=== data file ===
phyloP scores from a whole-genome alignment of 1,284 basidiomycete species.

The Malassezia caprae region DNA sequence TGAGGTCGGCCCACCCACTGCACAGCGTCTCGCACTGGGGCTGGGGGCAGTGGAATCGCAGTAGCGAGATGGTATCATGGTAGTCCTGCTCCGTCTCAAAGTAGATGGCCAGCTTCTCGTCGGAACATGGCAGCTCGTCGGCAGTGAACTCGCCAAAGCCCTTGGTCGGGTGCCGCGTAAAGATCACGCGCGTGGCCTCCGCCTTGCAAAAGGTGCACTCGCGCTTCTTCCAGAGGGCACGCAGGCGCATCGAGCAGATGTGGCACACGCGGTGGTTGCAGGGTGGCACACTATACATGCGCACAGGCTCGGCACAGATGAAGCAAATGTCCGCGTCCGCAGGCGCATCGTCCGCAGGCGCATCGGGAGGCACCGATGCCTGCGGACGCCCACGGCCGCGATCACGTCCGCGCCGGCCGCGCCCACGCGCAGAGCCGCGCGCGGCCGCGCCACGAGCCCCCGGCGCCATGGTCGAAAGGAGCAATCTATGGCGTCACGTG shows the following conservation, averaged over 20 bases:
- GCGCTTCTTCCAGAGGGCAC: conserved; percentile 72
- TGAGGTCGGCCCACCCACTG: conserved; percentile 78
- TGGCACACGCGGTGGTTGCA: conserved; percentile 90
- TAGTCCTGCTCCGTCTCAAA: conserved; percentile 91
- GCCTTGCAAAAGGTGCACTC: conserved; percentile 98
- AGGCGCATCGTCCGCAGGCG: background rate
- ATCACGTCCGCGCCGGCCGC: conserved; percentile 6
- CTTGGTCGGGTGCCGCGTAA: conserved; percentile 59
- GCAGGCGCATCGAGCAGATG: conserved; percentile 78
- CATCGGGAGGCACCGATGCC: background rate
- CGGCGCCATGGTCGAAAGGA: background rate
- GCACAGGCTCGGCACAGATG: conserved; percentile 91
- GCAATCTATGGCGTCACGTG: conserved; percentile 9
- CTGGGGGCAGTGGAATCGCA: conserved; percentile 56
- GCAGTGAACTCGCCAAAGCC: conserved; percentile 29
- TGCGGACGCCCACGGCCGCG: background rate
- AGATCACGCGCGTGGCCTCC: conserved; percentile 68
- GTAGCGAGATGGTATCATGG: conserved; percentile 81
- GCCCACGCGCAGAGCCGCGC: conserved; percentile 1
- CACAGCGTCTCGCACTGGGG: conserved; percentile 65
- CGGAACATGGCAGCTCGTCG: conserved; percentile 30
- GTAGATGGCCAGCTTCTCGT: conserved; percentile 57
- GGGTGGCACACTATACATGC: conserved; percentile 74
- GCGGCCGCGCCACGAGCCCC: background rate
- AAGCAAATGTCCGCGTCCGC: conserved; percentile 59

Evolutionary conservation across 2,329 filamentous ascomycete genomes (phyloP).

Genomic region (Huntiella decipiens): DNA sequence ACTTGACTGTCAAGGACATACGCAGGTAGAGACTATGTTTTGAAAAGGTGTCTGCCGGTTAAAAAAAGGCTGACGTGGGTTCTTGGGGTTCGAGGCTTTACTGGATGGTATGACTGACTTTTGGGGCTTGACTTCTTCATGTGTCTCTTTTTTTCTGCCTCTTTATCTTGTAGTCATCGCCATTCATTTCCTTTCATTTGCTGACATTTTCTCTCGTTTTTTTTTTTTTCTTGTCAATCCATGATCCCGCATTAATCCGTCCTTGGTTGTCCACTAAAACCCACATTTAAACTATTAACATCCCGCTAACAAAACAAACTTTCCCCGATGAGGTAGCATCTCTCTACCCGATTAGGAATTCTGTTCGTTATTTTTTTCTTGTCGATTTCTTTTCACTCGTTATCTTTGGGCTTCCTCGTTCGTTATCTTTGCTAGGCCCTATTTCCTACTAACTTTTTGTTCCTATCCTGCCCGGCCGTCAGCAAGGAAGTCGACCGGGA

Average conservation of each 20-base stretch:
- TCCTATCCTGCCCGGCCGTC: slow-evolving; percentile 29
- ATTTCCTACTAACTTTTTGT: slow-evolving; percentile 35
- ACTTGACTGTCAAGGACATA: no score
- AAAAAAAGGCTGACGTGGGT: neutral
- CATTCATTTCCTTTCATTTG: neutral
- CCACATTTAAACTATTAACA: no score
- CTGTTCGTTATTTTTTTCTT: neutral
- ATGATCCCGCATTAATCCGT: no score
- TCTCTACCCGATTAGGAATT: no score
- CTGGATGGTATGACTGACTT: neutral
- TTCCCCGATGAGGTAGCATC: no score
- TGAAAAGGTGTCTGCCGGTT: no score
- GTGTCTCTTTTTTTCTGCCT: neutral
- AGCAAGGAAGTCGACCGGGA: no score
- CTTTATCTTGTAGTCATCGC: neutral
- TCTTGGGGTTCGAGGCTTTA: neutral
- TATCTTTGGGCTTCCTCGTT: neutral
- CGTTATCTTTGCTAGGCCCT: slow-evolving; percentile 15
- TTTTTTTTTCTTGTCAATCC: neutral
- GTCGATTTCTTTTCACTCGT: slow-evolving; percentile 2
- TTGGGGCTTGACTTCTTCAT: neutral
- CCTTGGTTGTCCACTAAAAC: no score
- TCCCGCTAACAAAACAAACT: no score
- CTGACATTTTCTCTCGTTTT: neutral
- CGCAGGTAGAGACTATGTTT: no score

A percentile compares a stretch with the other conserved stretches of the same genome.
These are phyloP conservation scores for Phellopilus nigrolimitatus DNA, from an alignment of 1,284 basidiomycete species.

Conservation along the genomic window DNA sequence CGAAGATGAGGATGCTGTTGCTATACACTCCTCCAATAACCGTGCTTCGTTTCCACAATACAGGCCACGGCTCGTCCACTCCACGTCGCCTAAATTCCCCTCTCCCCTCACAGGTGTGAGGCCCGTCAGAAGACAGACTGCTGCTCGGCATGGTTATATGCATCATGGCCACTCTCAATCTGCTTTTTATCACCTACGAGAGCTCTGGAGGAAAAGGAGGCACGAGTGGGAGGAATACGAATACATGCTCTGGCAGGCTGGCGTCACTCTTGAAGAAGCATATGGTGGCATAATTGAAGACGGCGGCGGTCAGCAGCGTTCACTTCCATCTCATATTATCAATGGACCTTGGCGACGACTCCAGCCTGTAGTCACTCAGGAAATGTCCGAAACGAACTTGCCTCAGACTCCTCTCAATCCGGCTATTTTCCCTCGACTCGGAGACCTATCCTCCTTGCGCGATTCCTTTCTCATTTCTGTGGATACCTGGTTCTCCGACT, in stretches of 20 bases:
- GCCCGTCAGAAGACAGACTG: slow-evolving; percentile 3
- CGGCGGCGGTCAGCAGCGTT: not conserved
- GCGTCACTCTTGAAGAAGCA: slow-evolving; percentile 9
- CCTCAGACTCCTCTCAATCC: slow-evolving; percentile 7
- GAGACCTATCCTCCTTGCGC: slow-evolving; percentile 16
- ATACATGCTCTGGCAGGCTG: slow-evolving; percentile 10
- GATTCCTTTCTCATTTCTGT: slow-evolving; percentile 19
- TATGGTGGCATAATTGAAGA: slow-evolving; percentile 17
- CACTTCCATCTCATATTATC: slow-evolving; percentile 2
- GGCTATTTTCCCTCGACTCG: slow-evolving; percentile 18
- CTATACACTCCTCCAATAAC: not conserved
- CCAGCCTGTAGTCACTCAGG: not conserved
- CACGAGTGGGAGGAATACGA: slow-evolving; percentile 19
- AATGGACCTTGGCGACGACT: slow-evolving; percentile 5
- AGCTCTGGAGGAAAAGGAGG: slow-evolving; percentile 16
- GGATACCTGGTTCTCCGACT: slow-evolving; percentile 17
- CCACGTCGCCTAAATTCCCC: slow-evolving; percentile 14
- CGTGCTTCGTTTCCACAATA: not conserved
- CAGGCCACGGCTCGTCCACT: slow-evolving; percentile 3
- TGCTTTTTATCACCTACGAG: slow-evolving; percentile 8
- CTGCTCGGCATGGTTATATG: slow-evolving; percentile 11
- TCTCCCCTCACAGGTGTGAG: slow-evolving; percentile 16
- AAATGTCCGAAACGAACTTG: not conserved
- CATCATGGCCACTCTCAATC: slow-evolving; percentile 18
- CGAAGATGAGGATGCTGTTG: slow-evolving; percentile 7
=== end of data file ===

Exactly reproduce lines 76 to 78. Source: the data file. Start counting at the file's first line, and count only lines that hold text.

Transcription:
- CGTGCTTCGTTTCCACAATA: not conserved
- CAGGCCACGGCTCGTCCACT: slow-evolving; percentile 3
- TGCTTTTTATCACCTACGAG: slow-evolving; percentile 8